India’s bid to join NSG has become ‘more complicated’ under ‘new circumstances’, says China
The country, however, did not specify what the new circumstances were.
China on Monday said India’s bid to enter the Nuclear Suppliers Group had become “more complicated” under the “new circumstances”, reported PTI. The country, however, did not specify what these complications and circumstances were.
The NSG is a 48-nation body, which monitors and controls the export of materials or technology that can be used to create nuclear weapons. Admission of new members to the NSG is done through consensus. India had formally applied for NSG membership in May 2016. Even though India has the backing of majority of the members, China has been blocking India’s membership. The country has been demanding a non-discriminatory solution applicable to all non-Non-Proliferation Treaty (NPT) signatory countries.
“About the Nuclear Suppliers Group [NSG], it is a new issue under the new circumstances and it is more complicated than the previously imagined,” China’s assistant minister of foreign affairs Li Huilai said in Beijing on Monday.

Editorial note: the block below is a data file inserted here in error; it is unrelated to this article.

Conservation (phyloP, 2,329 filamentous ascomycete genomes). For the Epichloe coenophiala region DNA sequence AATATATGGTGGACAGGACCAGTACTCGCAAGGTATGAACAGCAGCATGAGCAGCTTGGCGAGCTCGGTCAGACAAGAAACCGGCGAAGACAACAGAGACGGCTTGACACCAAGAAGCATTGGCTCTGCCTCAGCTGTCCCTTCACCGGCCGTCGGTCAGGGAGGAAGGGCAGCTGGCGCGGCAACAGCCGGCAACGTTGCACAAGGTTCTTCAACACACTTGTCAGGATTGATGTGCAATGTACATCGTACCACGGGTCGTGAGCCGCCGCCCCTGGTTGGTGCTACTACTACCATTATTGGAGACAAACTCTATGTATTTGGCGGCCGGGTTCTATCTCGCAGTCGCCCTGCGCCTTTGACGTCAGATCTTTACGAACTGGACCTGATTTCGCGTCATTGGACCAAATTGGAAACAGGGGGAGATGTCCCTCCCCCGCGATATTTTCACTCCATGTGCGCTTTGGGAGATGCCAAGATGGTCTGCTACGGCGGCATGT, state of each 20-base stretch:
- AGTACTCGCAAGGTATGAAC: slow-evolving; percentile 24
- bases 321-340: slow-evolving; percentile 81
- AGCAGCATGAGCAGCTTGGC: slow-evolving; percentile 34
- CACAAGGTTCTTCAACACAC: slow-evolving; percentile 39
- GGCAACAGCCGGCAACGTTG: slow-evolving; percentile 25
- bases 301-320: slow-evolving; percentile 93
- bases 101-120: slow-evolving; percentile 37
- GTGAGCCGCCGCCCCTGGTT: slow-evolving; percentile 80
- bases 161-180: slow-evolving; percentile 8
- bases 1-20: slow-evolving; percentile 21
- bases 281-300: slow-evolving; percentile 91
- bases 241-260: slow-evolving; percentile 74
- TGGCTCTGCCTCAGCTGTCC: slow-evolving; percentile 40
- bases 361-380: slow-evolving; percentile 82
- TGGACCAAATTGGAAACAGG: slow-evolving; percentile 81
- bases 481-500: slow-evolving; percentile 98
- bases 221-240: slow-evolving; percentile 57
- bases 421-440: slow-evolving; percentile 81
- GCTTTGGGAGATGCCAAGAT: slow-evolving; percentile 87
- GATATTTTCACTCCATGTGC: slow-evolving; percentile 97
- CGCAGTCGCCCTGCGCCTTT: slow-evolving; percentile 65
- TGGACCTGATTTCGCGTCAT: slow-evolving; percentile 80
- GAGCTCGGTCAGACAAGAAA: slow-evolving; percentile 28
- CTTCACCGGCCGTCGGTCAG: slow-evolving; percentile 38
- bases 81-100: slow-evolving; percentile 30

Li, however, added that China wanted to deepen relations with India. “China and India are important neighbours and both are fast developing, both are emerging new market economies,” he said. “Both are important forces upholding peace and stability.”
Last month, China’s Foreign Ministry spokesperson Hua Chunying had said that there was no change in China’s stance on non-NPT signatory countries’ entry to NSG.
After India had applied, Pakistan too had submitted its application to become a part of NSG. However, Pakistan is also not a signatory on the NPT either. The United States and some other western countries are backing India’s application. In November 2016, the Chinese government had said that India’s application would be considered only after the NSG finalises rules on granting membership to countries that were not signatories to the NPT.
Recently, India’s ties with China have been strained. India had opposed China’s One Belt, One Road project saying it involved the country’s sovereignty. The Dalai Lama’s visit to Arunachal had also ruffled some feathers, as China had warned India of “serious measures” after it allowed the Tibetan leader to visit areas that China considers disputed territory.